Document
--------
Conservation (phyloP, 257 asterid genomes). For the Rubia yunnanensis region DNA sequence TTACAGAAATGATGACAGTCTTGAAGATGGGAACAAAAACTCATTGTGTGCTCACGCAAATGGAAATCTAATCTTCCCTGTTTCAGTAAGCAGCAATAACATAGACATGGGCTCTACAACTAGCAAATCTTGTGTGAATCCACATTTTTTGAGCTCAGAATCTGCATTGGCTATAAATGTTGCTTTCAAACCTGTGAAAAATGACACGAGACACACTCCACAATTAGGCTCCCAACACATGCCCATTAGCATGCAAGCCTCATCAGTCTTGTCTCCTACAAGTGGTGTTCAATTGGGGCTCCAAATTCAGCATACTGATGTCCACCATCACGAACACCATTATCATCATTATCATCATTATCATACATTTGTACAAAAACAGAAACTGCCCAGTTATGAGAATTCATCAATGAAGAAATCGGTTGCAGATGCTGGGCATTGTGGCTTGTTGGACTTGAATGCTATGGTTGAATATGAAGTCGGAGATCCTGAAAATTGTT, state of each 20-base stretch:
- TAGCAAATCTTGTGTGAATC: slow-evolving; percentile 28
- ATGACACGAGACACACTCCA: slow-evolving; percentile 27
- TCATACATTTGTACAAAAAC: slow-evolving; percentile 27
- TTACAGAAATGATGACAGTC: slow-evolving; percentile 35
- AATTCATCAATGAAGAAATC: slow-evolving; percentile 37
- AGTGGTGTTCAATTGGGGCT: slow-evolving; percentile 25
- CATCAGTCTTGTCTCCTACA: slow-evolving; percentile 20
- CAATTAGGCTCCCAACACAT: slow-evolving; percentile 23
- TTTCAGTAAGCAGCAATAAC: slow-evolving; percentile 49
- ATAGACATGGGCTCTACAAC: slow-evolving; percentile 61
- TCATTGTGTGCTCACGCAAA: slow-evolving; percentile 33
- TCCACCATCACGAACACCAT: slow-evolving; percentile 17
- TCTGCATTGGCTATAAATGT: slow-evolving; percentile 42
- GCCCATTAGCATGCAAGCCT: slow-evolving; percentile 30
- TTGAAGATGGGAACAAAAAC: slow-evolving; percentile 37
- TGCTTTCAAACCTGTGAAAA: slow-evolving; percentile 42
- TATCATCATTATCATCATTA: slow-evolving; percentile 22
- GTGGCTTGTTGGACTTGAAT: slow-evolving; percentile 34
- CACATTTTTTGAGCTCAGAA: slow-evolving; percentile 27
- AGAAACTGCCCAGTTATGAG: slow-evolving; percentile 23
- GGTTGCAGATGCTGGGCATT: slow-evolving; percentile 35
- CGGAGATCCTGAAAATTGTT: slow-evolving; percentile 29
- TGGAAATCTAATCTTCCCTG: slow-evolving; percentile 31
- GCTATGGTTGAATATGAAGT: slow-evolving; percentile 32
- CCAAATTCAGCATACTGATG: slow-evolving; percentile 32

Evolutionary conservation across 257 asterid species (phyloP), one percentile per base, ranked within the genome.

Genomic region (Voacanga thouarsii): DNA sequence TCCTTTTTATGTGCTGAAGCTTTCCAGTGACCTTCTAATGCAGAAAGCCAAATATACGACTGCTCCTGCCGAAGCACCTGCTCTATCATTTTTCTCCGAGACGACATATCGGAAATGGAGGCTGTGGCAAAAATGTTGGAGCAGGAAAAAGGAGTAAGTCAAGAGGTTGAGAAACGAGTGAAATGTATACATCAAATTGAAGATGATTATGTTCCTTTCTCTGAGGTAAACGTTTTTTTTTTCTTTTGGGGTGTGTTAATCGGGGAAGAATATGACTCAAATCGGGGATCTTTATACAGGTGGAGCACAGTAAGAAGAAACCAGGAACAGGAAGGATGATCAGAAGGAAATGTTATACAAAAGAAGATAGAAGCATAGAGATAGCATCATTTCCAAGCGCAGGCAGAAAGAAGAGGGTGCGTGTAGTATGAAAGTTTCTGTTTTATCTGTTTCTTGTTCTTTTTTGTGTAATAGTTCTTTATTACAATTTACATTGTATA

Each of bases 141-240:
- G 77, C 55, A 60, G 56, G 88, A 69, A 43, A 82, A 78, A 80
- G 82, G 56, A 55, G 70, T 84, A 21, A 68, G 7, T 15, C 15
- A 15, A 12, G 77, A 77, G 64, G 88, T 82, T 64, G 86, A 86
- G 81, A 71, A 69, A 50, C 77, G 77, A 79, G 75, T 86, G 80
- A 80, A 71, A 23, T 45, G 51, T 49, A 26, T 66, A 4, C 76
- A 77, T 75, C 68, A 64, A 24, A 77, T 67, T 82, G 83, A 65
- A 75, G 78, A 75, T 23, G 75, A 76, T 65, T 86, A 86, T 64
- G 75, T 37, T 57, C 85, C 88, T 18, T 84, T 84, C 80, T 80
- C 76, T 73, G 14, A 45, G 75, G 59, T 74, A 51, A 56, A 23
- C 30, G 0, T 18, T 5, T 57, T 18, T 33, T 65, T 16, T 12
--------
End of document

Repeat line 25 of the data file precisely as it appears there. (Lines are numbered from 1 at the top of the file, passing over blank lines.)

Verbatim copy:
- GCTATGGTTGAATATGAAGT: slow-evolving; percentile 32